Also available at

Also available at my website and on Twitter @toshafanasiev

Wednesday, 19 October 2011

UUID/GUID parsing

I recently needed to parse a string representation of a UUID to arrive at the binary representation. I opted for sscanf (actually sscanf_s to placate the compiler) but found a detail of its format specifier that I thought was noteworthy.
The documentation defines a set of type specifiers (u for unsigned decimal, x for hex etc.) and a set of modifiers (l for a long int, h for a short int, L for a long double) but no modifier for a single byte width target.
Here's the declaration of a UUID:
typedef struct _GUID {
  unsigned long  Data1;
  unsigned short Data2;
  unsigned short Data3;
  unsigned char  Data4[8];
I didn't want to simply pass the addresses of the elements of Data4 to sscanf as the smallest target I could specify is a short (16 bit) int, and even if I was willing to rely on the fields being parsed in order (which they almost certainly are), this would still result in some memory trampling when the pointer to the last element of Data4 (8 bit) is written to as though it were a pointer to a short int (16 bit).
To get around this I defined a temporary array whose elements are wide enough for the default target width, passed the addresses of these elements and then used a narrowing conversion to assign to the Data4 member. Note that since I specify 2 characters of hex for each of the Data4 values I can confidently assign via a narrowing conversion as 0xff is the maximum possible value.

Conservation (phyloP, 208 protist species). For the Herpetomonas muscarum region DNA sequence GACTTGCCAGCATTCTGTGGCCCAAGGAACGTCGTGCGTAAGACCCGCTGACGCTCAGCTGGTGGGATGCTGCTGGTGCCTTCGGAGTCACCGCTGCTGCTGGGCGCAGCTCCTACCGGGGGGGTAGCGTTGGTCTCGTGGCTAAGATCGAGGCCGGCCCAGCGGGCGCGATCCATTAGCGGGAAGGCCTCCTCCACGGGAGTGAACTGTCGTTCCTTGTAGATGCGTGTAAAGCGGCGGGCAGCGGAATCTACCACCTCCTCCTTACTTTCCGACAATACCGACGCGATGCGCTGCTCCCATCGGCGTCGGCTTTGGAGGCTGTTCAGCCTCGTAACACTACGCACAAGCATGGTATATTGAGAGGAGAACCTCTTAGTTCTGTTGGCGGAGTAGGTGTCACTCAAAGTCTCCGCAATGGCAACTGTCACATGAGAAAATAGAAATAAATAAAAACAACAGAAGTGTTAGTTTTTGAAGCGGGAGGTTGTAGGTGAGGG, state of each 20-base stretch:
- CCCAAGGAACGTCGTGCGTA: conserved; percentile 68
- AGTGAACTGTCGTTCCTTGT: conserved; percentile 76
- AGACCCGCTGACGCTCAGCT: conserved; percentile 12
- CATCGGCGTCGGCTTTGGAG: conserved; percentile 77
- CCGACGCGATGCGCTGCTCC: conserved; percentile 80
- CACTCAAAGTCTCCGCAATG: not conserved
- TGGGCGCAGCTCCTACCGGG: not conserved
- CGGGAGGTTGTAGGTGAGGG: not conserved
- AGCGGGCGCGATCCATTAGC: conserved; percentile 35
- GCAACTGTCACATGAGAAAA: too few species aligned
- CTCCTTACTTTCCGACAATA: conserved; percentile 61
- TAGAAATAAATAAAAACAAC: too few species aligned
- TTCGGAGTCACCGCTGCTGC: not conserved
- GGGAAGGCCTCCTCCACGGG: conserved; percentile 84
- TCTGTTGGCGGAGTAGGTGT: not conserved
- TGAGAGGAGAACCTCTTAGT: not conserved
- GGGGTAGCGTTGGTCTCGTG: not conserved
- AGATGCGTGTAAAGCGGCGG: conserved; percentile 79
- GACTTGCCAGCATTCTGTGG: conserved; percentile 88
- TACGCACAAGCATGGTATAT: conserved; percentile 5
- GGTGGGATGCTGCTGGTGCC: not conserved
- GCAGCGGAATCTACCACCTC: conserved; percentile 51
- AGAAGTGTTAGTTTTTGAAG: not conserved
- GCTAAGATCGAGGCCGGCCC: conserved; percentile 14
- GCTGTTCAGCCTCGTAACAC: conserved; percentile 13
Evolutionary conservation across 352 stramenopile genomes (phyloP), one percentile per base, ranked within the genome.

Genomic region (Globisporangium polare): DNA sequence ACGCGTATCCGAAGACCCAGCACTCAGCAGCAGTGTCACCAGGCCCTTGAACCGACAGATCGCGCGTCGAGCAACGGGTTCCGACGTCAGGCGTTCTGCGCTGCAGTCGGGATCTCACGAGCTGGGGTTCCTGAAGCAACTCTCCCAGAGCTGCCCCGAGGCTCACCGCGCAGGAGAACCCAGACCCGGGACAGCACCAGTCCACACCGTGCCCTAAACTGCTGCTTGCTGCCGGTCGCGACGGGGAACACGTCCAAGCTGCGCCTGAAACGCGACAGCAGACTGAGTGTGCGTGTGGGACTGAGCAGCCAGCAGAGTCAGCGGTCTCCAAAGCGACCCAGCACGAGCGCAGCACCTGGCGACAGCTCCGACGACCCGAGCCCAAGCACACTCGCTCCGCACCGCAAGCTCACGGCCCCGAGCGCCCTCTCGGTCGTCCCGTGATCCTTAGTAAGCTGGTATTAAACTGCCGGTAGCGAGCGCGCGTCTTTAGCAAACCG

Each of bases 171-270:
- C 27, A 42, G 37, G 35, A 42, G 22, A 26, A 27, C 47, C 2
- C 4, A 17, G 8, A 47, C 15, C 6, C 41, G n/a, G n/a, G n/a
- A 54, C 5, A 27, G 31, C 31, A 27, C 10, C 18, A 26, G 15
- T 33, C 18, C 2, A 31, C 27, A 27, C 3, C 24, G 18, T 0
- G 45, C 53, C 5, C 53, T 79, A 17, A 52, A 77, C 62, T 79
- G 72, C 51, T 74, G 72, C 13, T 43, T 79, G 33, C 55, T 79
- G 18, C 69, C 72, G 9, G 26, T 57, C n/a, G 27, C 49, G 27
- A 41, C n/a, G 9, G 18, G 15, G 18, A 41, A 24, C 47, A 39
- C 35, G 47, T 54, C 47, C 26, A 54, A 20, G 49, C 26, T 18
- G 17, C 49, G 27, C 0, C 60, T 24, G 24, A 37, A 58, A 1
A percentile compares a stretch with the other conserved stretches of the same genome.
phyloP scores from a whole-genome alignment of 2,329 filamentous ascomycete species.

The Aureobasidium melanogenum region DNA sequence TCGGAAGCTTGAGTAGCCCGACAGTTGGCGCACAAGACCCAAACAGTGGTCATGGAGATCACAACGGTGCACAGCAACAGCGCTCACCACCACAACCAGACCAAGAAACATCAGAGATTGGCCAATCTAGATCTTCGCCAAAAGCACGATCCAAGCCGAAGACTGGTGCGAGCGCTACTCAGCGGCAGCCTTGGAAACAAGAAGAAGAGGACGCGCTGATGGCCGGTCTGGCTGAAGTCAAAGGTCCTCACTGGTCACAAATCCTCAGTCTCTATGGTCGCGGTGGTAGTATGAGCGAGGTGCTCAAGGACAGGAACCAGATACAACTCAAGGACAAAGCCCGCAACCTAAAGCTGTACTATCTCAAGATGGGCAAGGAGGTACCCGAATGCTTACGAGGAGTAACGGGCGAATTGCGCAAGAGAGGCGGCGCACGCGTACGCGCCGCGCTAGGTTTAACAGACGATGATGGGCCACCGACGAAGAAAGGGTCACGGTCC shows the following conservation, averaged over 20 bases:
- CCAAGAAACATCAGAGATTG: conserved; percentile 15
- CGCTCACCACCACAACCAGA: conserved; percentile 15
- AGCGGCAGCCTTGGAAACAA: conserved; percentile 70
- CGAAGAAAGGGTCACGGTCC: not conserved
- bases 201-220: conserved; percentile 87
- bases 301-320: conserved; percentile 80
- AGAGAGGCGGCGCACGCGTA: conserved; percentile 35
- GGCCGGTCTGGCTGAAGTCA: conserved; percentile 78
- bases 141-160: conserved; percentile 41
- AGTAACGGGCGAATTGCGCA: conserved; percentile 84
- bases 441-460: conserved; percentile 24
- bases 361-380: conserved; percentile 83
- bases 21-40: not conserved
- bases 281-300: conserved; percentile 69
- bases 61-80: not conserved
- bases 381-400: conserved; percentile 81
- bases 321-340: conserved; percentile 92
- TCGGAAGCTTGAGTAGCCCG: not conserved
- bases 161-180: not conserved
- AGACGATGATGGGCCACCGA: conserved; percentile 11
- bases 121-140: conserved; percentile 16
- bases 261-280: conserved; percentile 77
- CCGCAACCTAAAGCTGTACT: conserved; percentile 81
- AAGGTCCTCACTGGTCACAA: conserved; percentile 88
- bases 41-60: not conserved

Here is the code (note that it requires the input to be of the form "XXXXXXXX-XXXX-XXXX-XXXX-XXXXXXXXXXXX" (8X-4X-4X-4X-12X) ):

#include <stdio.h>
#include <cassert>

static const int BYTE_COUNT = 8;

GUID parse_guid( const char* const input ) {
 assert( input );
 GUID result;
 // for the %2x values, %8lx and %4hx can go straight in
 unsigned int bytes[ BYTE_COUNT ];
 int number_converted = sscanf_s(
  , "%8lx-%4hx-%4hx-%2x%2x-%2x%2x%2x%2x%2x%2x"
  , &result.Data1
  , &result.Data2
  , &result.Data3
  , &bytes[ 0 ]
  , &bytes[ 1 ]
  , &bytes[ 2 ]
  , &bytes[ 3 ]
  , &bytes[ 4 ]
  , &bytes[ 5 ]
  , &bytes[ 6 ]
  , &bytes[ 7 ]

 assert( number_converted == BYTE_COUNT + 3 );

 // copy over the %2x values discarding high bytes
 for ( int i = 0; i != BYTE_COUNT; ++i ) {
  result.Data4[ i ] = ( BYTE )bytes[ i ];

 return result;

1 comment: